Yoel would have liked to write about the architectural significance of Amsterdam, about the implication behind the labor invested in the rows of tiny reddish bricks, about the stylized cornices above the windows and the artistic embellishments that adorn every single building. But early the next morning, Sonia is walking along the street, and across the road the police are evicting a Jewish family from their beautiful art-nouveau-design house. The members of the banished family are trying to walk proudly to the truck that has come to take them away …

For Yoel, unlike the tourists he sees blithely enjoying the sun and culture of Amsterdam, “the past is still here” and it begins to overwhelm him.

Why a story-within-a-story?

This bring me to the question of why would Elon use the story-within-a-story-device? I can think of three reasons, the most obvious being that it draws the reader into the story, engaging us in its unravelling along with the protagonist. Secondly, in this case, it also mirrors how many children of the Holocaust generation didn’t know their parents’ stories – weren’t told them – and therefore had to work out those stories piece by piece. Finally, also in this case, it enables Elon to expose the personal development of her narrator, Yoel, who is initially revealed to be decent but emotionally remote. Very early in the novel, we learn this about him:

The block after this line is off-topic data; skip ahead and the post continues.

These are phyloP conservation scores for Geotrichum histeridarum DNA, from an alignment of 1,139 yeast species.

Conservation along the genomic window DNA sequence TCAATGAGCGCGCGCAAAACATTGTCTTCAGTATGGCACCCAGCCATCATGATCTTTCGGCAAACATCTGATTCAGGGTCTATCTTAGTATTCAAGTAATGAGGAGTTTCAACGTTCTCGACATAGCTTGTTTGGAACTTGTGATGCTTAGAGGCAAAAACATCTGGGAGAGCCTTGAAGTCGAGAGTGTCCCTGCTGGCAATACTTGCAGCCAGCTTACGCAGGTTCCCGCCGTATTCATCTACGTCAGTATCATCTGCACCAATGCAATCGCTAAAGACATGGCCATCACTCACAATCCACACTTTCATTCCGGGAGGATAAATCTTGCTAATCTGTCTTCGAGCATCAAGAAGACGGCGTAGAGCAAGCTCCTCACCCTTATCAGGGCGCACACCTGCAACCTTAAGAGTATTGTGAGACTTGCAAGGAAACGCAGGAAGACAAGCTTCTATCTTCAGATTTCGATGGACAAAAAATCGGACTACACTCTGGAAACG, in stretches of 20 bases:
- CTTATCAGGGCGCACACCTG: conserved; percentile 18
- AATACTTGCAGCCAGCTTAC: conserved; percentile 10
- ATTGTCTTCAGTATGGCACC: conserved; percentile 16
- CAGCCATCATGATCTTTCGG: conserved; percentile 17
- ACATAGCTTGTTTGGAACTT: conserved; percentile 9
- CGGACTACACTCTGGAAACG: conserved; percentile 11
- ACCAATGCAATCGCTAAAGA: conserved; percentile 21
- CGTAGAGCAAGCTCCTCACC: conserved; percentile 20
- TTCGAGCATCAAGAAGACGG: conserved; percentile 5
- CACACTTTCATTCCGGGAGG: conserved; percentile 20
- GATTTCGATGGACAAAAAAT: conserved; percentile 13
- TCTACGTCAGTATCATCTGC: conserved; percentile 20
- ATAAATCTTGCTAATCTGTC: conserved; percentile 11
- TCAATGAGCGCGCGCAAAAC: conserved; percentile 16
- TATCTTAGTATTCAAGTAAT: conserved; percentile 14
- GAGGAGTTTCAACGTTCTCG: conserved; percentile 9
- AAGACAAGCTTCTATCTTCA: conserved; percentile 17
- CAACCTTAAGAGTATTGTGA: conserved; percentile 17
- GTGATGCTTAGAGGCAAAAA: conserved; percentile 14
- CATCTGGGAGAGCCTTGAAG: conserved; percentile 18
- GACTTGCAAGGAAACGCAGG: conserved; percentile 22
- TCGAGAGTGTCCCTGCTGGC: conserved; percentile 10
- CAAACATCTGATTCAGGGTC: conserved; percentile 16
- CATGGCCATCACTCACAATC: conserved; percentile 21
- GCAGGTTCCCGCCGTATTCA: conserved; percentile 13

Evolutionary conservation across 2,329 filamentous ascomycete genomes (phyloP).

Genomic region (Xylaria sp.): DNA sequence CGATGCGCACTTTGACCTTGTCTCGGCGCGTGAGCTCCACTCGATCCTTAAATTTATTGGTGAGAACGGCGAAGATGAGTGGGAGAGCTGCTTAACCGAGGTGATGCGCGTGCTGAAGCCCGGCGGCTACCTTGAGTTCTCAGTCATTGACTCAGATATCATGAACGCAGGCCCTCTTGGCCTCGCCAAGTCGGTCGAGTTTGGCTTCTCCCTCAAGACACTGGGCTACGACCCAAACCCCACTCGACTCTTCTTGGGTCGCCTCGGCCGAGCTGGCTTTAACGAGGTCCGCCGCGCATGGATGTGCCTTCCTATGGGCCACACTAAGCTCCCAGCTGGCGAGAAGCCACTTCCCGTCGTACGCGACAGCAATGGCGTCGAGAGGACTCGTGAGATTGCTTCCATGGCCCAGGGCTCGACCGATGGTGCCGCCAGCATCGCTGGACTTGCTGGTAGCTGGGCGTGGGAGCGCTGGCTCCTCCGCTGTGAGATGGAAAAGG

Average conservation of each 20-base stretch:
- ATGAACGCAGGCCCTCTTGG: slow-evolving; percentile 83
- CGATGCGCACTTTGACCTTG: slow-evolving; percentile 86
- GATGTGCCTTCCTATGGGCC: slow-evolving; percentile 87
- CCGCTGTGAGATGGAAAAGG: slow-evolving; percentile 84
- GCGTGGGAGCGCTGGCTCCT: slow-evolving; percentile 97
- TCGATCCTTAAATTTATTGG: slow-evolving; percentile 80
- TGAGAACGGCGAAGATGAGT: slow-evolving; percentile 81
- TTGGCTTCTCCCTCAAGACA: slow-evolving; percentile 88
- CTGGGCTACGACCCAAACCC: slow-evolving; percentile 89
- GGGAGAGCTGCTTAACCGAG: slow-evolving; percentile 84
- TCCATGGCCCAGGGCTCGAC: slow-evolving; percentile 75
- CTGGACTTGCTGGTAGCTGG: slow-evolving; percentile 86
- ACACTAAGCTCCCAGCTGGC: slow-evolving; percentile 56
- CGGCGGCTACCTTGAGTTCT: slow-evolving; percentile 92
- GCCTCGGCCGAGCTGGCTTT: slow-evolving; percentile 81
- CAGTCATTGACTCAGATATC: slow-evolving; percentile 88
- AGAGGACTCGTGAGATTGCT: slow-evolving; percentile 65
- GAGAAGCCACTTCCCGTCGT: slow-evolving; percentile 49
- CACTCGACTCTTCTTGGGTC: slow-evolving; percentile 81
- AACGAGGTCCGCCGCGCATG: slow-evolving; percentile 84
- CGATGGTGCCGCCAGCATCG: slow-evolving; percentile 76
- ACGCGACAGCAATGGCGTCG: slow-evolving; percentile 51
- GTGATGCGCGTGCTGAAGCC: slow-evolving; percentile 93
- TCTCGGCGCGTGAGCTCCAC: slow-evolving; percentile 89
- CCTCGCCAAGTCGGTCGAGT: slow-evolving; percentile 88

Perhaps the day will come when he’ll even train himself to live, a day when he will walk the earth like everyone else without being overcome by the thought that in fact it’s odd , even ridiculous to be a human being …

He is, says his wife, “scared of living”. This novel, then, is partly about identity. Yoel didn’t know his past but it’s clear that the traumas of that past had unconsciously impacted him, as we now know they do. Slowly, as he comes to understand who he is, he also starts to live, to be an engaged human being.

Jan Toorop, The Sea at Katwijk, 1887 (Public Domain)

There is much to this book, with Elon and her novelist Yoel drawing on art and music to reflect both Holland’s cultural achievements and its darker side. A motif running through the book is a stolen work of art – Jan Toorop’s The Sea at Katwijk – that had belonged to Sonia’s friends, Anouk and Martin, who are implicated in what happens. Martin suggests to Sonia that the painting is more about Toorop – “every painter evidently knows only how to depict himself” – than place. However, Sonia also sees herself in it: “there she is in black, there in red, there she is borne from wave to wave, moving in the infinite.” For Yoel, this sea “is a huge finite vessel containing infinite waters”. All this contributes to the novel’s message, one which Yoel finally realises Sonia was telling him:

Whatever was, was. Those waters have already flowed onward.

The trick is to know when to fight those waters, and when to let your “heart encounter the heart of the sea” and be at peace.

House on endless waters came to me out of the blue, but what a find. A Holocaust novel, it contains the horrors of that time but is also imbued with a generous, philosophical spirit that, without excusing atrocity, recognises the humanity of those who made selfish decisions and those who had to live with them. We need perspectives like this.